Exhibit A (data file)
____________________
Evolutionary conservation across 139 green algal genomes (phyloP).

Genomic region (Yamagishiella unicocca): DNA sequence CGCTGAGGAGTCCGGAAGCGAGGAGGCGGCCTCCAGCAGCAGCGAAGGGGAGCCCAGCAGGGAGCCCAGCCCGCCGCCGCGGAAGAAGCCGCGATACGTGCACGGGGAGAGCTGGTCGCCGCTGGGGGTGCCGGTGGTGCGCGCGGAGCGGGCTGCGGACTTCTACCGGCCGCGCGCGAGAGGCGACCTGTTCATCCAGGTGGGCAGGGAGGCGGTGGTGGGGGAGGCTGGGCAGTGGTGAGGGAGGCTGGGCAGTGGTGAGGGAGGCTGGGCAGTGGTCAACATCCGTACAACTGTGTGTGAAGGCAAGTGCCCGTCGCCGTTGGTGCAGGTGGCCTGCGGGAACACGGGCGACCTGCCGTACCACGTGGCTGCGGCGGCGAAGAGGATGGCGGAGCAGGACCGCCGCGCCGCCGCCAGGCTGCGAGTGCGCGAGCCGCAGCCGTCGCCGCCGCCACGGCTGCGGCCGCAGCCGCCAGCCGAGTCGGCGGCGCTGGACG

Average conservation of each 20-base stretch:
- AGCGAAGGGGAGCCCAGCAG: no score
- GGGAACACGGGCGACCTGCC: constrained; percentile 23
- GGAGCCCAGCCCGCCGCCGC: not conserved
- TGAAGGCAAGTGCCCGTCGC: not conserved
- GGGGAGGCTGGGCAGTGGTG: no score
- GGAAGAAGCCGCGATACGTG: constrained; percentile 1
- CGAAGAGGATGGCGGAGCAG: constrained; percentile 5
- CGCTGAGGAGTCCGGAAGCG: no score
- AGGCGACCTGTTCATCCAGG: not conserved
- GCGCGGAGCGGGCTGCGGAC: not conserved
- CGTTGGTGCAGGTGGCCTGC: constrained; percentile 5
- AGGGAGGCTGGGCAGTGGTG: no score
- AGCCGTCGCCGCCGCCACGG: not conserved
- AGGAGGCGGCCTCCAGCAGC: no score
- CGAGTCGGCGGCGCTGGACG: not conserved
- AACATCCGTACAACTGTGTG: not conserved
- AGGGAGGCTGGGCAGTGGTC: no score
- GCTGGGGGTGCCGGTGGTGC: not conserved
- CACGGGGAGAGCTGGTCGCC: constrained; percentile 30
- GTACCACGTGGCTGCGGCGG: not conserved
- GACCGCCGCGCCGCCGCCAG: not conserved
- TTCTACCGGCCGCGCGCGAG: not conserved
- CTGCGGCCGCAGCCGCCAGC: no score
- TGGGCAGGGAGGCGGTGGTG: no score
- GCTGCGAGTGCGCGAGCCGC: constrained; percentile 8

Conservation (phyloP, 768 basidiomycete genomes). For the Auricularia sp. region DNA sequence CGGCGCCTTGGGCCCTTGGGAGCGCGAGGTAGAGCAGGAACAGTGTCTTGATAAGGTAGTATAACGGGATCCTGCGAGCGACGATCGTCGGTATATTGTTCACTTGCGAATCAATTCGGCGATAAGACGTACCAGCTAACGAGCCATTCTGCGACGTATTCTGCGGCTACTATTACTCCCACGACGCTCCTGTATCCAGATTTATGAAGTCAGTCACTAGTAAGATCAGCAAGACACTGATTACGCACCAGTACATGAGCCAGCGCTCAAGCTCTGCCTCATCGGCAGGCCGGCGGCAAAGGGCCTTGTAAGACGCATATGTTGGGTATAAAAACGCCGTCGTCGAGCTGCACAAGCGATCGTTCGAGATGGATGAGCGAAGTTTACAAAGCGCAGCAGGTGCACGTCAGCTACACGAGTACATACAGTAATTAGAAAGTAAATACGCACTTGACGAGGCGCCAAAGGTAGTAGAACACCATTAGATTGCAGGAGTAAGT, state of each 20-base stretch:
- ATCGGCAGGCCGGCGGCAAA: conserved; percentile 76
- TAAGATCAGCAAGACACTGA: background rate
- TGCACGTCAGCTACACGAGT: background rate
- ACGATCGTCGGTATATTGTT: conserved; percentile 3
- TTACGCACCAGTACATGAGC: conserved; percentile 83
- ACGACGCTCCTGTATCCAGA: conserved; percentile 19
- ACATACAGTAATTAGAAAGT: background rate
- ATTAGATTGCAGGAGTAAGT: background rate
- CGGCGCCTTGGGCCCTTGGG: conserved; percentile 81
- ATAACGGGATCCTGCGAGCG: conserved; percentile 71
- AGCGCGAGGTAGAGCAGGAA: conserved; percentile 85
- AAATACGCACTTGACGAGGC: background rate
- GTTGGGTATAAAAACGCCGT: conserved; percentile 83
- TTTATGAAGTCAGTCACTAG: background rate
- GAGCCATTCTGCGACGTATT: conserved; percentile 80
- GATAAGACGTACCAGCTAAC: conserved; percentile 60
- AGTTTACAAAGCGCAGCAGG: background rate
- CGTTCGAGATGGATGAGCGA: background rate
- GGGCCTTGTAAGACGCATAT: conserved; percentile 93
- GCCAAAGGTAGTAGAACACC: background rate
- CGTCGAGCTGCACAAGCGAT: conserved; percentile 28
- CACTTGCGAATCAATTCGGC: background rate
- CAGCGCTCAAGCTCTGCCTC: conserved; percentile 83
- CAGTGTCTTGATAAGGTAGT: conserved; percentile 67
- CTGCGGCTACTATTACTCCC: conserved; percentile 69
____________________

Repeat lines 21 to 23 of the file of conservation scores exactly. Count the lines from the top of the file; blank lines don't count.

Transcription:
- GCTGGGGGTGCCGGTGGTGC: not conserved
- CACGGGGAGAGCTGGTCGCC: constrained; percentile 30
- GTACCACGTGGCTGCGGCGG: not conserved